“Over the years, neighbors have seen the river flood many of their homes, attract illegal activity and become an area known more for its litter than the water that flows through it,” said Stephanie Mercado of Sixteenth Street Community Health Centers. “I am extremely excited about the immediate changes the KK project will bring, as well as the cascading effects that will follow as a result of having a clean and healthy river.”

Sixteenth Street Community Health Centers is working to bridge the gap between the project and the community it affects. A sizeable portion of the centers’ involvement includes community outreach for the beautification of the Pulaski Park area which, according to Sixteenth Street’s Kelly Moore Brands, will begin next year and is expected to continue through 2019.

“I think this project will create a wonderful asset within the community, creating a safer, more accessible, cleaner and healthier river for residents to enjoy,” said Moore Brands, environmental projects coordinator for the health center.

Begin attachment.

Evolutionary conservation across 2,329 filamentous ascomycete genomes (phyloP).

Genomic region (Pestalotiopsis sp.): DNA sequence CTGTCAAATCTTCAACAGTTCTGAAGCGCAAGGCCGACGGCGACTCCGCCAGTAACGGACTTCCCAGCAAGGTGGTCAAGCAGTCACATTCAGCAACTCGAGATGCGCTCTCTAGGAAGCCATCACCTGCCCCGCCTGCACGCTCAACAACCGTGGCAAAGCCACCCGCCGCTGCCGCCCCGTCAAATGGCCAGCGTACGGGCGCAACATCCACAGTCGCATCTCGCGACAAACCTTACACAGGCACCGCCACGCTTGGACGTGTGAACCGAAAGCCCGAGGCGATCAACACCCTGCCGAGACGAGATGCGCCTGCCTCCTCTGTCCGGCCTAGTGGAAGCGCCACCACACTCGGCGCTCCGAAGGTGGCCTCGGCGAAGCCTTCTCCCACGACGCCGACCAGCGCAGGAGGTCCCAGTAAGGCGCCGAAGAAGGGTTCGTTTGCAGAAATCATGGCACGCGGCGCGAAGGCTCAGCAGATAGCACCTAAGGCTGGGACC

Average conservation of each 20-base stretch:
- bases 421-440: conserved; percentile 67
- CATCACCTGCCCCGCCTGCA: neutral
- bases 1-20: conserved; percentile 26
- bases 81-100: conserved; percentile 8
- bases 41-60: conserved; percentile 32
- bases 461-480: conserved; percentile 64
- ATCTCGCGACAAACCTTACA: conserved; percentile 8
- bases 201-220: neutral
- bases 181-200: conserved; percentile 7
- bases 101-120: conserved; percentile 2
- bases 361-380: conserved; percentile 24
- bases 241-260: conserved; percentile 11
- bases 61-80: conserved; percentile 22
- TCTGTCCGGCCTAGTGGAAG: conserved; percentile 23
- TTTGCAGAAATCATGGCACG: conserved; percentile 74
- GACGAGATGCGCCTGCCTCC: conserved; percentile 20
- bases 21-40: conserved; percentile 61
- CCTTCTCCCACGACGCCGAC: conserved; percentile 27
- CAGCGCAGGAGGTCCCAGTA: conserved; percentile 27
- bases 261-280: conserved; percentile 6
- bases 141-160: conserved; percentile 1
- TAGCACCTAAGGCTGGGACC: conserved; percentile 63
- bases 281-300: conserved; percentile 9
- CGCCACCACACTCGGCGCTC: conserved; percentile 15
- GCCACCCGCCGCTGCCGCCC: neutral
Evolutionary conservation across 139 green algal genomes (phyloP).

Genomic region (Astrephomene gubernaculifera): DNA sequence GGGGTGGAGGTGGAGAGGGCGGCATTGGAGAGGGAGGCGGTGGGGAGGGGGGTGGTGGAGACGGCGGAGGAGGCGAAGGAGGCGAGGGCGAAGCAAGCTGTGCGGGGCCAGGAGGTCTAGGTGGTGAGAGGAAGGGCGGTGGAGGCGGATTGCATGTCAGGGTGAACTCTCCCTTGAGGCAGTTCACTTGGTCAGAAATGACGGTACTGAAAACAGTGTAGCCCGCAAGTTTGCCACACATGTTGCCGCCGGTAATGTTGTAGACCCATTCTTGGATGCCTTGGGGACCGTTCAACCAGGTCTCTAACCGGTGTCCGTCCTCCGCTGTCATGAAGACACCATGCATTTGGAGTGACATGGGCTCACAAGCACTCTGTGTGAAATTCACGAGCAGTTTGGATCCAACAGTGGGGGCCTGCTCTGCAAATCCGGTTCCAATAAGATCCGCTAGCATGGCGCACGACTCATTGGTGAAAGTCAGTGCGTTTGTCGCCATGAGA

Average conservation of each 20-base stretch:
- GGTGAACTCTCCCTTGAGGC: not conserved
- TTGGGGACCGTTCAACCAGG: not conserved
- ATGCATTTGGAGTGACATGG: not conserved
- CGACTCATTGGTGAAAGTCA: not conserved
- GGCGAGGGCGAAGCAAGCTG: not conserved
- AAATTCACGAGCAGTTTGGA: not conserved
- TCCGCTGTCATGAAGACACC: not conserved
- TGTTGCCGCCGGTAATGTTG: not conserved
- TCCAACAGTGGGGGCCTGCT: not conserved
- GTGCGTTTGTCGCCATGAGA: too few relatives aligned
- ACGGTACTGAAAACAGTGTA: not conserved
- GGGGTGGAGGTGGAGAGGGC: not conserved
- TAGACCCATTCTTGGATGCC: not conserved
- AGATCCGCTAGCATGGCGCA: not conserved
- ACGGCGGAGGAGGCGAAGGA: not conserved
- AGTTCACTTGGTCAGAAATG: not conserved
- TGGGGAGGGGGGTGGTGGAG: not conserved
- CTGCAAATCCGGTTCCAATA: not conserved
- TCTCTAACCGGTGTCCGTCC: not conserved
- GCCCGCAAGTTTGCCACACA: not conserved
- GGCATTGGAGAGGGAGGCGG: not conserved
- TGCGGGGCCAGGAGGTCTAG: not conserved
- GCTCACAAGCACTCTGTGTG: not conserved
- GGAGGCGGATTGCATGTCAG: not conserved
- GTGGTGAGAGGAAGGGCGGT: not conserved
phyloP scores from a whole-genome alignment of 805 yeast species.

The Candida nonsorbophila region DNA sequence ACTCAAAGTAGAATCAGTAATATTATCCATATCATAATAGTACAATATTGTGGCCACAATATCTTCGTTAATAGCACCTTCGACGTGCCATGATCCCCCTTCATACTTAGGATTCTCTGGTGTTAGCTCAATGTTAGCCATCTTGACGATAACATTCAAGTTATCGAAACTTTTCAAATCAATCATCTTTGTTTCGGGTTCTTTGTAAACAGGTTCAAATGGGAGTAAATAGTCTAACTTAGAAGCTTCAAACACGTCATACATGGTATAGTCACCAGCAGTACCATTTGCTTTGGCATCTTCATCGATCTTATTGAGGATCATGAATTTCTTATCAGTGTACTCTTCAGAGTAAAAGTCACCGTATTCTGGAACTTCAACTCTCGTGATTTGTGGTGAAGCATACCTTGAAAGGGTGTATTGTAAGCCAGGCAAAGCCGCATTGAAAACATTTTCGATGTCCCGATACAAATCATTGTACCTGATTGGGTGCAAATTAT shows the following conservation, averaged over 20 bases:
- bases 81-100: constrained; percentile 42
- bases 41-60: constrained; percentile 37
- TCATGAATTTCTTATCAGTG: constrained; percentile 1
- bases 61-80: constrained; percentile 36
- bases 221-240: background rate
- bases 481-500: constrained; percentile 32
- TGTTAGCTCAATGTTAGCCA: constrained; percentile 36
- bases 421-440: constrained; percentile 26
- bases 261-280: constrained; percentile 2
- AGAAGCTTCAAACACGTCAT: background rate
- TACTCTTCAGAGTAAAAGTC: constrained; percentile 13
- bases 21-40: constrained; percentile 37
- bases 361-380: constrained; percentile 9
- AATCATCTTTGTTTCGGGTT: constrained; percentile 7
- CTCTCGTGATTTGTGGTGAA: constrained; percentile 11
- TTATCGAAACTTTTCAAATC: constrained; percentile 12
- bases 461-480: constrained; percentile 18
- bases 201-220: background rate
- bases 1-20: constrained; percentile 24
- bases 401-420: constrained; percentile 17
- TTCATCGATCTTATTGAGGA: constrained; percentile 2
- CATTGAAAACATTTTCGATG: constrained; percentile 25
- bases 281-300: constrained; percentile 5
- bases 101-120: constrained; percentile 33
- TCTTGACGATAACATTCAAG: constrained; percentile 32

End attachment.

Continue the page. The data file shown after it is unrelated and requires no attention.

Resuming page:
‘From waste to wonder’

This isn’t the first time Bouchard has worked with students on revitalizing areas of Milwaukee. In spring of 2015, she organized a studio project with students on what is now the Beerline Trail neighborhood development project between Milwaukee’s Riverwest and Harambee neighborhoods.

“I’m interested in this idea of transforming things from waste to wonder, which was the theme of the 2017 Urban Edge Award,” Bouchard said. “For designers, rethinking the ways in which we produce, collect, discard and reuse our waste, whether it’s materials, spaces or places, is essential to ensure a more feasible future.”

Bouchard added that it is important to challenge the preconceived notions of “waste” and develop design ideas that reimagine the full spectrum that “waste” includes.

The Milwaukee Metropolitan Sewerage District leads the Kinnickinnic River corridor project, but funding and help have come from UWM, the Sixteenth Street Community Health Center and other community organizations.

The hope is to have smaller beautification projects along the Kinnickinnic completed by spring or summer of 2018, but large-scale construction may continue well beyond 2021.